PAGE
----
* Government officials often ARE corporate leaders. They take a turn "serving their country" before going back to "making a profit"--but all too often the way they think and act in the two roles is exactly the same!

* If government creates rules or imposes taxes that corporate capitalists don't want to live with, they can do the big money equivalent of taking their ball and going home: namely, they can stop investing for a while and go on "capital strike." Alternatively, they can move their money to investments in other countries. Then, jobs will disappear, wages will decline, and "the economy" will be bad (in that phrase we use without thinking about it to describe what affects rich people--we never use "the economy" to mean the minimum wage, for example!). Without their overtly making it happen, corporations will exert power over government, using us as their tool. Politicians will come under public pressure to do something about "the economy"--with the public never realizing that it's "the economy" which is doing something nasty to them!

* For more than a hundred years, we have been taught that freedom = "free enterprise," meaning corporate power goes unchecked by democratic political power. Every law, regulation, and enforcement action is defined as a threat against freedom. It's ingrained in us to think government power used against Microsoft or McDonald's is power that could turn against you and me. So we give away our power in the name of a freedom that only other people enjoy.

And yet, and still...sometimes, in limited ways, government can force corporate business to act in the public interest. It's worth using the liberal approach, if not as a strategy, at least as one tactic, one tool, one finger in the dike to stop the flood from rising further. Moving people who haven't ever understood why you would WANT government regulation is a worthwhile endeavor, too.

It's simply not enough. It never will be enough. It doesn't change the underlying structure of power. Without that, we can count on seeing things get worse and worse. That's why I cheer and applaud my liberal friends, and at the same time, I encourage them to think deeper--more radically--about what it will take really to make things better.

Wednesday, August 7, 2013

Western Motel, by Wendy Drexler: a review


In bright detailed glimpses, Wendy Drexler shows us two landscapes: the Western landscape in which she grew up, and the terrain of her marriage, divorce, and falling in love again.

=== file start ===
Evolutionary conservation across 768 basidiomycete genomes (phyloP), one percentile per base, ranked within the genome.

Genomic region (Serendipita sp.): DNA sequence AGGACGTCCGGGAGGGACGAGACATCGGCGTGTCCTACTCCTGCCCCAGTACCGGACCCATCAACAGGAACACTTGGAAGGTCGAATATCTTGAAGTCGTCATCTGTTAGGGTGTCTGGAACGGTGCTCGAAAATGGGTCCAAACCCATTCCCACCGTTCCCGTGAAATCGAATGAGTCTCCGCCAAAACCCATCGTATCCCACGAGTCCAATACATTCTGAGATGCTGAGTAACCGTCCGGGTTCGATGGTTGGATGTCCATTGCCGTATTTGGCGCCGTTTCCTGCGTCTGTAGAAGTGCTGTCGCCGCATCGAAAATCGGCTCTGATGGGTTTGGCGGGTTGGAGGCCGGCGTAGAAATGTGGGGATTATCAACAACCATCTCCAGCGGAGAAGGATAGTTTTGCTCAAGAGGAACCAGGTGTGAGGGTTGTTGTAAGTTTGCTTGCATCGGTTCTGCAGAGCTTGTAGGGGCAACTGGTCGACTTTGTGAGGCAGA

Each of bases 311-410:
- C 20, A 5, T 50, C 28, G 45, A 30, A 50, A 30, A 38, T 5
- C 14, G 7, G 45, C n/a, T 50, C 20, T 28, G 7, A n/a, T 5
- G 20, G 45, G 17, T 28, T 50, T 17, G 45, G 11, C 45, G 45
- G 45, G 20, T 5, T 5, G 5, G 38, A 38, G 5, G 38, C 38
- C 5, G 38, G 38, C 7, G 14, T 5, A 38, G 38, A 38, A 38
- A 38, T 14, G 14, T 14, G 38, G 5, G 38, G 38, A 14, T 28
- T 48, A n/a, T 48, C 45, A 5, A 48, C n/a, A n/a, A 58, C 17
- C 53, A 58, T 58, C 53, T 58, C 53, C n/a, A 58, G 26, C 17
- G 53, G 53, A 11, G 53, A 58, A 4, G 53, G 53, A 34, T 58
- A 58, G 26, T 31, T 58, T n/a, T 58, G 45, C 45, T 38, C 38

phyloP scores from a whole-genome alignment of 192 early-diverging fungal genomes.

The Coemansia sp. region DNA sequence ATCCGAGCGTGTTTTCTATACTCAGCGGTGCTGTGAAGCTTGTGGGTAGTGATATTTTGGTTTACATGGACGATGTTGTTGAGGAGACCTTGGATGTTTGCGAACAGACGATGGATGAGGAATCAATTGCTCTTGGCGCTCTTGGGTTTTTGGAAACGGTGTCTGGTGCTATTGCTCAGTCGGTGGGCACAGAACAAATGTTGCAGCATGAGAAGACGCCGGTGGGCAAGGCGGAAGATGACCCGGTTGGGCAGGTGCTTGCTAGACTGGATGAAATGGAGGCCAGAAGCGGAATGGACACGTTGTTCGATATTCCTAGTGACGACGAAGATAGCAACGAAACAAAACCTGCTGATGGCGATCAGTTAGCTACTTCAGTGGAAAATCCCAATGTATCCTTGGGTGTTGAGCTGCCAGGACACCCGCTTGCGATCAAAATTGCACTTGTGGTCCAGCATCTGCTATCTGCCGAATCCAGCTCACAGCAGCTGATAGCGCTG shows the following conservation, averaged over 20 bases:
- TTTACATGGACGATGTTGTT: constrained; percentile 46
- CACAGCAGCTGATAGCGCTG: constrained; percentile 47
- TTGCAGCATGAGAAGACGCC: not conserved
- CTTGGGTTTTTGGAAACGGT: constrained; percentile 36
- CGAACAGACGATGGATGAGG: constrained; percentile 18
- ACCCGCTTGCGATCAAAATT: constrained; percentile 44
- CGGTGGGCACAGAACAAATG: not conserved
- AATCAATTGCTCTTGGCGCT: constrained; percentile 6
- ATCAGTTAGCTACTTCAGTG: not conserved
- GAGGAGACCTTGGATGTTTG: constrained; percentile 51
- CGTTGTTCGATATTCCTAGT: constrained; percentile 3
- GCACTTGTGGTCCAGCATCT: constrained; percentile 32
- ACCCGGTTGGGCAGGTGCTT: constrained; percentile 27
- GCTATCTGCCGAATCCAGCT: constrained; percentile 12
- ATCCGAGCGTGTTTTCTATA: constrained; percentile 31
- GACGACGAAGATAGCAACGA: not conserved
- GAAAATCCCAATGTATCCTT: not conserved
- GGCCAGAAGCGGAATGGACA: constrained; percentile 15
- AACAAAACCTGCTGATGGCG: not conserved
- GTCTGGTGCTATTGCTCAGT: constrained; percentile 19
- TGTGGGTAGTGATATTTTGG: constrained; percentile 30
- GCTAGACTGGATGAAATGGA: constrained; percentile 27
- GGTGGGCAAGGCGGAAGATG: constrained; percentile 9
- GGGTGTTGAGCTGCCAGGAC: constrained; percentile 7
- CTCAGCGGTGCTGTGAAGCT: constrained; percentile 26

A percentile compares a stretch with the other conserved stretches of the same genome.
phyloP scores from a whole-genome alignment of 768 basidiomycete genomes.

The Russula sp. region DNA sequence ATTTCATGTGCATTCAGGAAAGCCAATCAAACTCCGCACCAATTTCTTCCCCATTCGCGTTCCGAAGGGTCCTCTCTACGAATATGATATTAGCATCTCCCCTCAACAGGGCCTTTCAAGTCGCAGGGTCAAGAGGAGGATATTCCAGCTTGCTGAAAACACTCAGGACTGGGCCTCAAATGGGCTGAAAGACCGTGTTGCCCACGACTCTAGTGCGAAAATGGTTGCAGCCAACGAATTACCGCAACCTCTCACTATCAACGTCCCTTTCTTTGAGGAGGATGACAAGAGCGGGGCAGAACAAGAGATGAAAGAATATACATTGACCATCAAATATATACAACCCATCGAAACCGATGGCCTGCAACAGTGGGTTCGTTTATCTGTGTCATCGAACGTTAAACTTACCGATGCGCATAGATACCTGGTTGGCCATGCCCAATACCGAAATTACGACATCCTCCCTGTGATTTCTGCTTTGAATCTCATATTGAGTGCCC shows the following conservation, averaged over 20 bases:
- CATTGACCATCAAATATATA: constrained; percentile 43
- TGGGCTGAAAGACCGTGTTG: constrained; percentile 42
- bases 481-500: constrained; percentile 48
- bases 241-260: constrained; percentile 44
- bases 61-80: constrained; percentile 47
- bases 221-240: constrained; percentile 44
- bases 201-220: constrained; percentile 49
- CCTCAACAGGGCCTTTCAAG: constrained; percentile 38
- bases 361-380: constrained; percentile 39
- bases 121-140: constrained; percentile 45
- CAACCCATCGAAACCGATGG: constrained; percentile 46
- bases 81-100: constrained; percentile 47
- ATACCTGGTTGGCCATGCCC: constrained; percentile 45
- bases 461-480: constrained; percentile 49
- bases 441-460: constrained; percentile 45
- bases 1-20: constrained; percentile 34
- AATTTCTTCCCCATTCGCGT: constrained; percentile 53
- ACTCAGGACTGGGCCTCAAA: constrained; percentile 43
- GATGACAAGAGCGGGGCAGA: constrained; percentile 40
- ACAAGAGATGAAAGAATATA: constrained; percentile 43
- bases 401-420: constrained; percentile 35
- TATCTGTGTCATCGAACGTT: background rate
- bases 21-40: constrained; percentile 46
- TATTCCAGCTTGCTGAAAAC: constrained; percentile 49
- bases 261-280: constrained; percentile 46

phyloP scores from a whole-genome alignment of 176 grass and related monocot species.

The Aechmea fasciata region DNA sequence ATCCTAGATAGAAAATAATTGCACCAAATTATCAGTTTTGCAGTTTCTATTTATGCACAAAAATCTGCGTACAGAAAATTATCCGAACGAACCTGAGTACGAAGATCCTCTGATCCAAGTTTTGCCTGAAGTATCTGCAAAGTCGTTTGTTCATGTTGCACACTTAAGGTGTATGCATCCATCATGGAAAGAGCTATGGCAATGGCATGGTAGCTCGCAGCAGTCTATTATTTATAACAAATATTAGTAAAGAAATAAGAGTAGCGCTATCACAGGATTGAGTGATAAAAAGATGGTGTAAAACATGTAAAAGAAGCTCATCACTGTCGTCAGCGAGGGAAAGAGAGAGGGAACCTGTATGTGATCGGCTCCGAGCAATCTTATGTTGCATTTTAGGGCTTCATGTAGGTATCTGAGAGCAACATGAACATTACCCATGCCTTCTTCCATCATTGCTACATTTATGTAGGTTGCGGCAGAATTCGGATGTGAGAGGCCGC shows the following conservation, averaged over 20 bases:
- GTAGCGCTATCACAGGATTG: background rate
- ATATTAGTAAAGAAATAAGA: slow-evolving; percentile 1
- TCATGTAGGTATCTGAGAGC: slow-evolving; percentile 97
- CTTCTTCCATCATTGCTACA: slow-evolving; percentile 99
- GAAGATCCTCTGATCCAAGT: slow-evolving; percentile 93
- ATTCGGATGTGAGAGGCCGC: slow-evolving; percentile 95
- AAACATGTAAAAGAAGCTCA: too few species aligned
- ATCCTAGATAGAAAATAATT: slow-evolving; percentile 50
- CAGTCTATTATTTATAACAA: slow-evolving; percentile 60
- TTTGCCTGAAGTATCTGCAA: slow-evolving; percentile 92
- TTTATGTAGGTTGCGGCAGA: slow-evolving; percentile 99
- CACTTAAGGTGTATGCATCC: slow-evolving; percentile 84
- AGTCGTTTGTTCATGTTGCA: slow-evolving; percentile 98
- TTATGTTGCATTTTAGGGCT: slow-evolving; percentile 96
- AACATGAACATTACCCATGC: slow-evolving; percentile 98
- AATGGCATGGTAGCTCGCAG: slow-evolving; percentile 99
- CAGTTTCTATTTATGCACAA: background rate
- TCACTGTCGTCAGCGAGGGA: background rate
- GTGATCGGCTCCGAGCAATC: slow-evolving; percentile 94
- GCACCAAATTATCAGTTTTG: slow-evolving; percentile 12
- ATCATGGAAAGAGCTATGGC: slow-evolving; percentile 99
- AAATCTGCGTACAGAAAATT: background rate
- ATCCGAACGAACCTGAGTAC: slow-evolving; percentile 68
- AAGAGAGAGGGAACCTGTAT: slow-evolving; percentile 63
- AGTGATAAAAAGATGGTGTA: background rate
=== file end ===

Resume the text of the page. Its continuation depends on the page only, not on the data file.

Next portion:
My favorite section is the thread of poems entitled "Gas Stations, Drive-Ins, The Bright Motels."  My favorite single poem is "What Distance Brings." I know Wendy and her family personally, and other readers may close the book and think they do too.

Saturday, August 3, 2013

Jewish Holiday Calendar 2013-2014

Here's a guide to scheduling around the Jewish holy days that I thought you might find useful.   I didn't write it, only edited it slightly and updated it each year, but I vouch for its accuracy.

Category I.     MOST JEWS PARTICIPATE.  Please do not schedule meetings around these dates.

ROSH HASHANAH (Jewish New Year) begins at sunset Wednesday, September 4, 2013 and continues through Friday, September 6.

YOM KIPPUR (Day of Repentance) begins at sunset on Friday, September 13 and continues through Saturday, September 14.  While Yom Kippur is a fasting day, meals are prepared in advance for the breaking of the fast at the end of 27 hours.

Typically, even some of the least religiously observant members of the Jewish community do not work on Yom Kippur or Rosh Hashanah.   Please keep in mind that even though the holy day may begin at sunset, these are home ritual centered holy days, so a great deal of advance preparation is required.  In other words, please don't schedule a meeting for the afternoon preceding Rosh Hashanah because I will be cooking!

PASSOVER (Celebration of Freedom from Slavery in Egypt) begins at sunset on Monday, April 14, 2014; continues through nightfall on Tuesday, April 22.   THE FIRST TWO DAYS (through Wednesday evening, April 16) require refraining from work.   LOTS of cooking and preparation before this holy day.

Category II.   Many observant Jews refrain from work.  I count myself as